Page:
Later this year, Sylvia will release a new book currently titled: “Two Minutes to Executive Excellence.” We’re following Sylvia through this journey with a series of blog posts. This post is the third in the series. To read past blogs, click here.
In our last interview, you revealed some of the content including professional image, talent retention, time management, stress, conflict, and workplace culture. In your years of coaching, do you find one of these topics often stand out more than others?
Throughout my five years of coaching clients in executive and manager positions, I’ve not been surprised that time management is a big challenge for most of them. What has surprised me, however, is the hidden, often subtle manifestations of low self-confidence. Thus, I have devoted a chapter in the book to this topic: factors that contribute to it, beliefs that perpetuate it, and a variety of strategies for boosting it. Confidence—or lack of it—influences just about everything else in a person’s immediate world. When an executive or manager lacks confidence even in one area, this can be a problem not only for the individual but also for the entire organization. For example, if someone constantly justifies the status quo and resists change because he doubts his ability to deal with new situations, he stunts his own growth, blocks the growth of his employees, and limits the growth of his business. There is huge price to pay for that. When you think about it, lack of confidence implies a lack of trust in oneself. I’m talking about a lack of trust in one’s ability to do certain things…to actually deliver. While this has negative ramifications for anybody, it especially impacts folks who hold leadership and management positions because what they do and don’t do impacts so many people and circumstances.
What kinds of challenges are unique to executives (as opposed to managers or others in a leadership role) and how will your book address these challenges in a way that will resonate with the reader?
When you boil it all down, I think the biggest difference between executives and managers lies in the area of vision. Executives must have a vision and communicate it effectively to everyone else; managers must support that vision and carry it out on a daily basis. With that said, I don’t discuss vision specifically in the book, but I do discuss leadership language rather comprehensively. Quite frankly, the language executives choose to use determines their success or failure in most if not all situations. Hour by hour language sets the tone for what happens next with individuals, a team, a department, and the entire organization. In addition I want to say that my book can benefit managers too, because each of the topics without exception is relevant to them. The bottom line is this: anybody in a leadership/management position needs my book! They will gain insights and pick up strategies that can impact relationships, plans, processes, and results in huge ways!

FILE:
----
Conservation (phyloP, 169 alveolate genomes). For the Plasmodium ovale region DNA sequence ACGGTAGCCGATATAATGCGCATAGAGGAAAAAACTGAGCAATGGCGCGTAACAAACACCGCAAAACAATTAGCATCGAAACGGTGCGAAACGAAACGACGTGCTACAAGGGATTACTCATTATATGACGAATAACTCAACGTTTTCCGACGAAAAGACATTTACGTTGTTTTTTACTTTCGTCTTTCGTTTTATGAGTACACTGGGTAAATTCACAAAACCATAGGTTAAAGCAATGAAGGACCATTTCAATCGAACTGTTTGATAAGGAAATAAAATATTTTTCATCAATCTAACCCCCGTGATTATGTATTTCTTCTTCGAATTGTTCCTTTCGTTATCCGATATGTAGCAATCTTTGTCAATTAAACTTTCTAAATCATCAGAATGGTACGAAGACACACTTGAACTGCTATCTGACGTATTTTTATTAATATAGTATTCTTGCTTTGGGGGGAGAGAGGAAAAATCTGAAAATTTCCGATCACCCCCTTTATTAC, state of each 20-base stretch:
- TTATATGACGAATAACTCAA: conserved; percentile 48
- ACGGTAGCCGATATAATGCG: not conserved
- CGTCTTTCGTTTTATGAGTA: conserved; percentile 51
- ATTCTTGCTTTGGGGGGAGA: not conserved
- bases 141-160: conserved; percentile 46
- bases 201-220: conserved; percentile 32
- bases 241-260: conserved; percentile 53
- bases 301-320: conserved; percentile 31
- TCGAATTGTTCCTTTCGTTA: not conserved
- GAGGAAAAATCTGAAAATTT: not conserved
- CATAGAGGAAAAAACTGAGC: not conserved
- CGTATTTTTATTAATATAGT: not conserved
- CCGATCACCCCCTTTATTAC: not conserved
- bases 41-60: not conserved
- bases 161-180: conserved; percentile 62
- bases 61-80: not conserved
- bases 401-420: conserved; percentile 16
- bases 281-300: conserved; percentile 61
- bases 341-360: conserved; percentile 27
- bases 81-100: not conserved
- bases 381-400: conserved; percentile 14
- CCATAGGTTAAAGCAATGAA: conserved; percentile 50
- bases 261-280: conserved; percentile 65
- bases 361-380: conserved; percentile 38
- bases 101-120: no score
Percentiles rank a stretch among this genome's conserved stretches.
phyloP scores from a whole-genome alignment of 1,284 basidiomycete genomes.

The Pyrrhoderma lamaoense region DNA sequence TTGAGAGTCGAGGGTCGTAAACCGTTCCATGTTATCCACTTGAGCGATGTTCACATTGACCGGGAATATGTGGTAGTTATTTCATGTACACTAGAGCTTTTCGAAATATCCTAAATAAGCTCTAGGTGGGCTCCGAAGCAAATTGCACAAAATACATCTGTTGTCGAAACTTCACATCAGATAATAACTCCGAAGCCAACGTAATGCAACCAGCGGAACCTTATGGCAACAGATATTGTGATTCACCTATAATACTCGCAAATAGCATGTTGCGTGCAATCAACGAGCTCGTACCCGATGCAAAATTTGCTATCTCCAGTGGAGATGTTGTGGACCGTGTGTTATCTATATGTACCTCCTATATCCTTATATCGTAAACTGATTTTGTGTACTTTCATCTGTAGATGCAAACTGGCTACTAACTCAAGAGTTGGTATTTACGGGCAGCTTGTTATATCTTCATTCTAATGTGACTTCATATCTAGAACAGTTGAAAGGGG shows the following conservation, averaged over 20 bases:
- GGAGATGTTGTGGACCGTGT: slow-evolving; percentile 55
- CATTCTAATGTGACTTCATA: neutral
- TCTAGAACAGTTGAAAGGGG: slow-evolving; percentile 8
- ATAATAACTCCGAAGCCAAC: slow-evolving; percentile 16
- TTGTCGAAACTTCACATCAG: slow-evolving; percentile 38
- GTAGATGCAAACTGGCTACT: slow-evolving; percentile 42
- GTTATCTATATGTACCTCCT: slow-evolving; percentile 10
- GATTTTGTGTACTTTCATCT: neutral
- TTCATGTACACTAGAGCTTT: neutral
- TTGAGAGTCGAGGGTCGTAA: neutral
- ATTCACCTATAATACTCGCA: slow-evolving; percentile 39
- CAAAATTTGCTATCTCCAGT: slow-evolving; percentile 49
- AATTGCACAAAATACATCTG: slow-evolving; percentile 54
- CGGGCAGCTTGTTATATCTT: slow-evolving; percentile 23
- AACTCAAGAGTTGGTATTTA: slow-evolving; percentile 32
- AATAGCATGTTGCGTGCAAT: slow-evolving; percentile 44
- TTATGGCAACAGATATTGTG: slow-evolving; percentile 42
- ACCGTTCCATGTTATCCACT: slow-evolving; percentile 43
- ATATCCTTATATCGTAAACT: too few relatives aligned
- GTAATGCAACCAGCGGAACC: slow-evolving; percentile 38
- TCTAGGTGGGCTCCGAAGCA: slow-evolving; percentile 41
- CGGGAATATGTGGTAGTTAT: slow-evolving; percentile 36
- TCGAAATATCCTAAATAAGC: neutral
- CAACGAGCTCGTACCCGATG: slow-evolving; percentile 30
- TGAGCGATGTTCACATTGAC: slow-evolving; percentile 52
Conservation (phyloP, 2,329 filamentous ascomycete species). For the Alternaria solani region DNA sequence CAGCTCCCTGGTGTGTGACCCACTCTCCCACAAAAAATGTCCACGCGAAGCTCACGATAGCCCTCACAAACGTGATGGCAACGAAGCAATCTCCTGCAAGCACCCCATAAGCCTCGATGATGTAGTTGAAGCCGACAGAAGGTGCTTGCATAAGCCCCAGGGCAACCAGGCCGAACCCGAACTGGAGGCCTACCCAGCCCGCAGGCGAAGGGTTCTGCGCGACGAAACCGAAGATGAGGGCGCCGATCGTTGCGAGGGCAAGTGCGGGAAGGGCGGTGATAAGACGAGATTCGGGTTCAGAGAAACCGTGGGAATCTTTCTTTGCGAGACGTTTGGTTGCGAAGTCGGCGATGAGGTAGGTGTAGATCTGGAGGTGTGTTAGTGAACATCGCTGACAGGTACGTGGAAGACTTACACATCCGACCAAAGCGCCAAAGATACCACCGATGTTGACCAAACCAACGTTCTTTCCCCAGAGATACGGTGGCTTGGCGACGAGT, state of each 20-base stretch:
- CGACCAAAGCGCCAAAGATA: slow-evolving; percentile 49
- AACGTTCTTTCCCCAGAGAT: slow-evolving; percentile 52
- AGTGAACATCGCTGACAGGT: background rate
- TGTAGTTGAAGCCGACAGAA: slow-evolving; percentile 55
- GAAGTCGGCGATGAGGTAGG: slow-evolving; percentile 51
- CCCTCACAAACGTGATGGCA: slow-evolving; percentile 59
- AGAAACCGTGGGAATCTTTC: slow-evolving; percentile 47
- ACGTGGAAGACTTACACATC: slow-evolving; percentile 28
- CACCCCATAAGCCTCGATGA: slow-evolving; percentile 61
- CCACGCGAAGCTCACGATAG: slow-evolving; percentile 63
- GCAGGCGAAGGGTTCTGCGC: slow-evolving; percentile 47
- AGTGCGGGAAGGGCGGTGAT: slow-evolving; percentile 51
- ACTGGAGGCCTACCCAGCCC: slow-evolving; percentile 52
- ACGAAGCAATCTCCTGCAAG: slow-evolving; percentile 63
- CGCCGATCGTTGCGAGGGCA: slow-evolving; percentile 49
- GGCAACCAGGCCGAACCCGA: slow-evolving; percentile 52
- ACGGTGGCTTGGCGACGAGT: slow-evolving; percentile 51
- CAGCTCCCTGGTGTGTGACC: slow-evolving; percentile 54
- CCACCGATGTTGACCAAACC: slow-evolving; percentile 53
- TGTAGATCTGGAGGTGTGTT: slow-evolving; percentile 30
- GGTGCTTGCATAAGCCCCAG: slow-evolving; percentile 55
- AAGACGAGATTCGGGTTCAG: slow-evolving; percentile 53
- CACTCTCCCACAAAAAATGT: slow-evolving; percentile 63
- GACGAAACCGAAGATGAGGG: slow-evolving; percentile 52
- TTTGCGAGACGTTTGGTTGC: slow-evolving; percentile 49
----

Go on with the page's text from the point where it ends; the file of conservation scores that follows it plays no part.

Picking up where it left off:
Will your book be useful to nonprofit executives as well as corporate executives and small business owners? If so, how?
The longer I work with nonprofit and corporate executives and managers, the more I realize that—in general—they have the same kinds of needs, frustrations and challenges. It doesn’t matter if the person is leading a company of two thousand employees or a community nonprofit organization of thirty. The issues for the most part are the same. Both of these people must juggle busy schedules, create a viable professional image, develop and retain key talent, inspire staff representing multiple generations, build a healthy workplace culture, cope with conflict, and manage stress. While one focuses on producing profits, the other focuses on stretching grant dollars and private donations to continue providing the services that the Board of Directors expects them to provide. But, in general, there is not a big difference in their lists of priorities and concerns. At least not in my experience….Although corporate and nonprofit environments are different, the issues people deal with in those environments are amazingly similar.